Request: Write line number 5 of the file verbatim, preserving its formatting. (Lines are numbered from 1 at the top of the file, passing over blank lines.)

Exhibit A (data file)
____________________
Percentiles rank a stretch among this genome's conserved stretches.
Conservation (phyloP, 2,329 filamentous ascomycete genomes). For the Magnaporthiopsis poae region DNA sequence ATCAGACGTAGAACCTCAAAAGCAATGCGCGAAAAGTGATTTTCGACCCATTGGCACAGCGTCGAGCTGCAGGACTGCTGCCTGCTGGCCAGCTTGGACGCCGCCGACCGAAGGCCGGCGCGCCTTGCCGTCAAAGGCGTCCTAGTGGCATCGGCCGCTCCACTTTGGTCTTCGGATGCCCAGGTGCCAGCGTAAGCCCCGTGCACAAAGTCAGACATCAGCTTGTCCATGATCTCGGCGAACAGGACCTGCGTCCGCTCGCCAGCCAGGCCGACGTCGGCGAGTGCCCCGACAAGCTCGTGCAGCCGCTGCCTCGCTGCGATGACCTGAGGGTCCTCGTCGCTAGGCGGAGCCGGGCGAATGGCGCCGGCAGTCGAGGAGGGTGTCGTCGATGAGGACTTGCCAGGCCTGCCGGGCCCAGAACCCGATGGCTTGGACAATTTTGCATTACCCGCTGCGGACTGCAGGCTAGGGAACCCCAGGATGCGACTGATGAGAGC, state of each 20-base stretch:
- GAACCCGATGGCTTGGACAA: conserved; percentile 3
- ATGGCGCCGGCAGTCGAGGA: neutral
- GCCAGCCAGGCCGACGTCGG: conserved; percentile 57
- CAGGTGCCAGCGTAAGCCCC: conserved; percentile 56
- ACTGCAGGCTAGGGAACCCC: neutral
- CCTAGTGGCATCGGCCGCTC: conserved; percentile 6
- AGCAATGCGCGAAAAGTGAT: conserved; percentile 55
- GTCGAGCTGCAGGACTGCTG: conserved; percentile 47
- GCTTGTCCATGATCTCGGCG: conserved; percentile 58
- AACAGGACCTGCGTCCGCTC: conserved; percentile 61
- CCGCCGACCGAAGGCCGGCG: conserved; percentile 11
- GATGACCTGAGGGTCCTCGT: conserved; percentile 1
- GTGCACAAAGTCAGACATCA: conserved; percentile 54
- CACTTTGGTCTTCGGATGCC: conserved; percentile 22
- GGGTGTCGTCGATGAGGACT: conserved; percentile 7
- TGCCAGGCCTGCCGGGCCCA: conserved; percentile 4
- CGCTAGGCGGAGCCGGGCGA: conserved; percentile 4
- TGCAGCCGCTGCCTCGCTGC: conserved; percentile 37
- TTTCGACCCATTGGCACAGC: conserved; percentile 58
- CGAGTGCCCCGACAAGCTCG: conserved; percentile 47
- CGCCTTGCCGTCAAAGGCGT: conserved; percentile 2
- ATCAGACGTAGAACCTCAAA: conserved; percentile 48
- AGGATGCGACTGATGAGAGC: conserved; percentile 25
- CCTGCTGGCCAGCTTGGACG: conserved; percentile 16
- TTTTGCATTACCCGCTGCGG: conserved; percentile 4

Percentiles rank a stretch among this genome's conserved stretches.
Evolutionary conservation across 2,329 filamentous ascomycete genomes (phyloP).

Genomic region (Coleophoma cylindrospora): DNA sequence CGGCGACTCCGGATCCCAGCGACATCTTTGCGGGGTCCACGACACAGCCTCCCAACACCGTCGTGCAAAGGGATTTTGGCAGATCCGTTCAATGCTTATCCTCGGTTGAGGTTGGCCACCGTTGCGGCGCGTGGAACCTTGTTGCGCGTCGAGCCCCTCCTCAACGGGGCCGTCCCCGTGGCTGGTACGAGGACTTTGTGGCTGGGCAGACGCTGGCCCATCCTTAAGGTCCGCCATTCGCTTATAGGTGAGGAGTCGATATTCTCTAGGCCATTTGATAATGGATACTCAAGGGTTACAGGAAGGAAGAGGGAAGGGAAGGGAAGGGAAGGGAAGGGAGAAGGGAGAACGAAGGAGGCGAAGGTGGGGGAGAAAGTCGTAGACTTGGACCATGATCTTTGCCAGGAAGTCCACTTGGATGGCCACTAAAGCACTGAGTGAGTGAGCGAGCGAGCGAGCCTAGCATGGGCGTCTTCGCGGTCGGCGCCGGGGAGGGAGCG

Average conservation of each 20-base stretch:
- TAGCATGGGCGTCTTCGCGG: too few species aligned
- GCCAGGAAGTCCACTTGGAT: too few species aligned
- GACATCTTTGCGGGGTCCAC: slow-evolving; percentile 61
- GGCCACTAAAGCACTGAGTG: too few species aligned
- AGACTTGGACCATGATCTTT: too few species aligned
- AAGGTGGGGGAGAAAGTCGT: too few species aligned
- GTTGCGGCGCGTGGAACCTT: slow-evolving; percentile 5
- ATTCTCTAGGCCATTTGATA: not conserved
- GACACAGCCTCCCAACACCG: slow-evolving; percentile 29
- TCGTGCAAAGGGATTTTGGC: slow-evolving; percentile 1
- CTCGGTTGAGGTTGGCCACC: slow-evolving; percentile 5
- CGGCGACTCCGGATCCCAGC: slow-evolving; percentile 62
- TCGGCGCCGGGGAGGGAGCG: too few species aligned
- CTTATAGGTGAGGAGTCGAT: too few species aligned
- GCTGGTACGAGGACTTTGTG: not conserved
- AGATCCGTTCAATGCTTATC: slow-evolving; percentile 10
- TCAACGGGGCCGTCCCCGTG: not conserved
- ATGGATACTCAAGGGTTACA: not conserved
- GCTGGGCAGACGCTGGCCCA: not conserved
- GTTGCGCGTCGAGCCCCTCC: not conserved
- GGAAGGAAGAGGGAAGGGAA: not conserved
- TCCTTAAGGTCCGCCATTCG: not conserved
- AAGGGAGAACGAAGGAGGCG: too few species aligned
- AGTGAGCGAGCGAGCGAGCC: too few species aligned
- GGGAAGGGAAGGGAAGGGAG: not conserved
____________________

- GCCAGCCAGGCCGACGTCGG: conserved; percentile 57